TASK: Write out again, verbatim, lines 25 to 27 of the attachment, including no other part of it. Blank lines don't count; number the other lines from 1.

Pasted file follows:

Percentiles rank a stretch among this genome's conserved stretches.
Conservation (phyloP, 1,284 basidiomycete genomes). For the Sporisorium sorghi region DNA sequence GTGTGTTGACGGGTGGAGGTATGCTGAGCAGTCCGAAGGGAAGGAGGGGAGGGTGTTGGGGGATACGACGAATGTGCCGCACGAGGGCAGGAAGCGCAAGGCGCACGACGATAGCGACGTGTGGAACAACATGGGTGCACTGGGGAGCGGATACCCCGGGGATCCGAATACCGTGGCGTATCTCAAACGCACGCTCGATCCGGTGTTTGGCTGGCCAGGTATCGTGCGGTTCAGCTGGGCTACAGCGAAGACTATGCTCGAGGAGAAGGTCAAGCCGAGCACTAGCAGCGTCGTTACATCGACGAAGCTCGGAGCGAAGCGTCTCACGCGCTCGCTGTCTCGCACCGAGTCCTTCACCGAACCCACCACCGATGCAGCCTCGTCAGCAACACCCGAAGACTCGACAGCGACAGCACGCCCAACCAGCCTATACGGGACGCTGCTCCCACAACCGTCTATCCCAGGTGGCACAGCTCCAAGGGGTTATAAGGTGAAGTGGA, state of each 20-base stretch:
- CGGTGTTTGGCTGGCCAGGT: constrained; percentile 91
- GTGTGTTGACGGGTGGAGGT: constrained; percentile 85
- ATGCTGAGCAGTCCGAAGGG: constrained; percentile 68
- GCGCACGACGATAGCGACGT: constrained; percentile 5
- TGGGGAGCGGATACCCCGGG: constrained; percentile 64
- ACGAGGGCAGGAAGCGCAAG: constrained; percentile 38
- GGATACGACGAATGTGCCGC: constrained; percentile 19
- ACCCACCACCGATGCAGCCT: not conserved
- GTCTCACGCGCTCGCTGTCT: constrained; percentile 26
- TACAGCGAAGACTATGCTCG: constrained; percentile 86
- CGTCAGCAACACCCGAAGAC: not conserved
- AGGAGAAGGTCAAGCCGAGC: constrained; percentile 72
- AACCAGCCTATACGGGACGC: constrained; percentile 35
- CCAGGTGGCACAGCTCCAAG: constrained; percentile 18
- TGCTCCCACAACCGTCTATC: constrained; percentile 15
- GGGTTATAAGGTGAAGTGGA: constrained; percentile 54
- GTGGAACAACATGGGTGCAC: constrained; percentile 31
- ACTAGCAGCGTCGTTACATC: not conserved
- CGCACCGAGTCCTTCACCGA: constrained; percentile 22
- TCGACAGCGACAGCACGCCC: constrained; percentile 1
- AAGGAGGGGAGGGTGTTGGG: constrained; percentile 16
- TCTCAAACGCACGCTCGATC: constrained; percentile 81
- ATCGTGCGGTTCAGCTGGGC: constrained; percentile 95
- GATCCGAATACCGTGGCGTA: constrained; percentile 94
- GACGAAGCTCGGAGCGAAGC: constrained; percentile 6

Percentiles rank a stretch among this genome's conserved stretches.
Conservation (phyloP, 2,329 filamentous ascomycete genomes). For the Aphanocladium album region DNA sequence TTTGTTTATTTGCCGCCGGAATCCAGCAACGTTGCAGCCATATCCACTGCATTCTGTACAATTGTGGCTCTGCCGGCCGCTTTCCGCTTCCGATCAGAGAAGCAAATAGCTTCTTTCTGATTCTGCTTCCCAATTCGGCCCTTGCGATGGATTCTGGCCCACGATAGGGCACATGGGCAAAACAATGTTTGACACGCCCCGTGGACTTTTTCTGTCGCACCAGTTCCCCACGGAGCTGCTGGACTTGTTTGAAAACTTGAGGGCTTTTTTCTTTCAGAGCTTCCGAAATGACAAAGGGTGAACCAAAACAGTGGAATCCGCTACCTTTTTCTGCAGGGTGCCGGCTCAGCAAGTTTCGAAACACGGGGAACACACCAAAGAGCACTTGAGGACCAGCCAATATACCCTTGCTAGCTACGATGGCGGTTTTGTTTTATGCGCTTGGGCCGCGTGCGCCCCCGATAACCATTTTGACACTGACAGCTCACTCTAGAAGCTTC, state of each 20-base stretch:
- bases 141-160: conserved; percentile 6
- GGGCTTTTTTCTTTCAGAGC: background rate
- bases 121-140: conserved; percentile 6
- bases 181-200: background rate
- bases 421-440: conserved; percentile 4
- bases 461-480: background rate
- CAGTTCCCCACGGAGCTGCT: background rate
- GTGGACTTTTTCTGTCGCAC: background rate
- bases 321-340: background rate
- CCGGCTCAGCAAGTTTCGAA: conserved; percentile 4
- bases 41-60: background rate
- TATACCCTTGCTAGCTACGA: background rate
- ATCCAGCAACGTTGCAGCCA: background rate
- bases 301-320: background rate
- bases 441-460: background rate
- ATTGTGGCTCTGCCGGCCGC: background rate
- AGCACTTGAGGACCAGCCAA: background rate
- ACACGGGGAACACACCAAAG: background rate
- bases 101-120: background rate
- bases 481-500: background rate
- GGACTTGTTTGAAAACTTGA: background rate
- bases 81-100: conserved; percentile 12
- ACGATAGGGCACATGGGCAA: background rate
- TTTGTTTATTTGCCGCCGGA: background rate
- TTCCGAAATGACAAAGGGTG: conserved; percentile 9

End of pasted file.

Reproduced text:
- ATCGTGCGGTTCAGCTGGGC: constrained; percentile 95
- GATCCGAATACCGTGGCGTA: constrained; percentile 94
- GACGAAGCTCGGAGCGAAGC: constrained; percentile 6